Next Thing You Know
Sedos have a reputation for delivering West End quality in every production, and it certainly shows here. The work that has gone into the show is visible in every second, from the slick set changes, to the choreography, to the songs, Sedos pull out all the stops to present a fantastically designed, well performed evening’s entertainment with a few kooky interactive elements thrown in.
An impressive set, a solid cast and imaginative immersive theatre made for a fun night out.
Interspersed with song and with a very cleverly designed set that allowed the bar to also be an office and a bedroom with very little changeover or delay, the production was as close to top quality as I’ve seen in a while. Mix this up with the skilled acting and comfortable immersive experience and I would confidently recommend Next Thing You Know. A very enjoyable evening’s entertainment indeed.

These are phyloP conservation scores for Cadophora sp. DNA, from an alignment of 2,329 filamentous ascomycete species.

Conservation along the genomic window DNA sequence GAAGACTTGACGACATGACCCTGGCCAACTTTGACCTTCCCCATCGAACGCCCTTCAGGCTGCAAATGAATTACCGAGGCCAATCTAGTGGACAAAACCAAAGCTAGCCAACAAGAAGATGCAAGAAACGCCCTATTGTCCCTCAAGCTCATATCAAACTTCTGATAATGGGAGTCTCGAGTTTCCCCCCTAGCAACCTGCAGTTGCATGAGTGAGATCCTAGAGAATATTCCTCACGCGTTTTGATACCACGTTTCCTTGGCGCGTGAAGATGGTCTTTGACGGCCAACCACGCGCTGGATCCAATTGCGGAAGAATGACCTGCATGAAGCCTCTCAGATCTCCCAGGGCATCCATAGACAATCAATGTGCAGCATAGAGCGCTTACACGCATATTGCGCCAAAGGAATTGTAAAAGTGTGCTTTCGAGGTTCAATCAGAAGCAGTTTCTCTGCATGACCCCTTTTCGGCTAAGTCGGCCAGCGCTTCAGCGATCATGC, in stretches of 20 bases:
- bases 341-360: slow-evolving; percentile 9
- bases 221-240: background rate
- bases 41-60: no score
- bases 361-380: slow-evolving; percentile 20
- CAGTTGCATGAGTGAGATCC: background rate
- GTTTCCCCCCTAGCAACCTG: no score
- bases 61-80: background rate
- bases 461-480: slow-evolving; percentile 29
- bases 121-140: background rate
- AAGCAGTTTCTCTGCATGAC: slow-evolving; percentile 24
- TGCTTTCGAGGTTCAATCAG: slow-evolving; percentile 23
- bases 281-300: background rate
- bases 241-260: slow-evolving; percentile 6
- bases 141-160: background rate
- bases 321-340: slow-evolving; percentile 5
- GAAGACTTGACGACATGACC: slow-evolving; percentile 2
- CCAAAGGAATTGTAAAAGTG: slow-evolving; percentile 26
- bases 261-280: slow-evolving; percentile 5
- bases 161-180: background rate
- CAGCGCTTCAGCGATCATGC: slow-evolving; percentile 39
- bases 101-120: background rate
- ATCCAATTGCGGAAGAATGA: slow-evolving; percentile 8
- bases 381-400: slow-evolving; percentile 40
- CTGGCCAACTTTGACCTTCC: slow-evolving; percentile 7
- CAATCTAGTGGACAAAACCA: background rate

Sedos never cease to amaze with their production values, creating polished shows that you forget are by an amateur company. For NTYK, the theatre is transformed into Sullivan Street Tavern in New York. Mingling at the bar with the regulars until last orders is rung to get the audience into their seats, the ambience is brilliant, and the set design team deserve at least 10 stars for their authentic and detailed realisation of a bar that is instantly recognisable to anyone who watches New York set TV shows. The staging is wonderfully thought out and director Dan Saunders has created a special atmosphere.
I can think of few amateur companies who would, or could, take on the challenge of Brecht’s first play but ever-versatile, adventurous Sedos have staged it with confidence, verve and a lot of talent.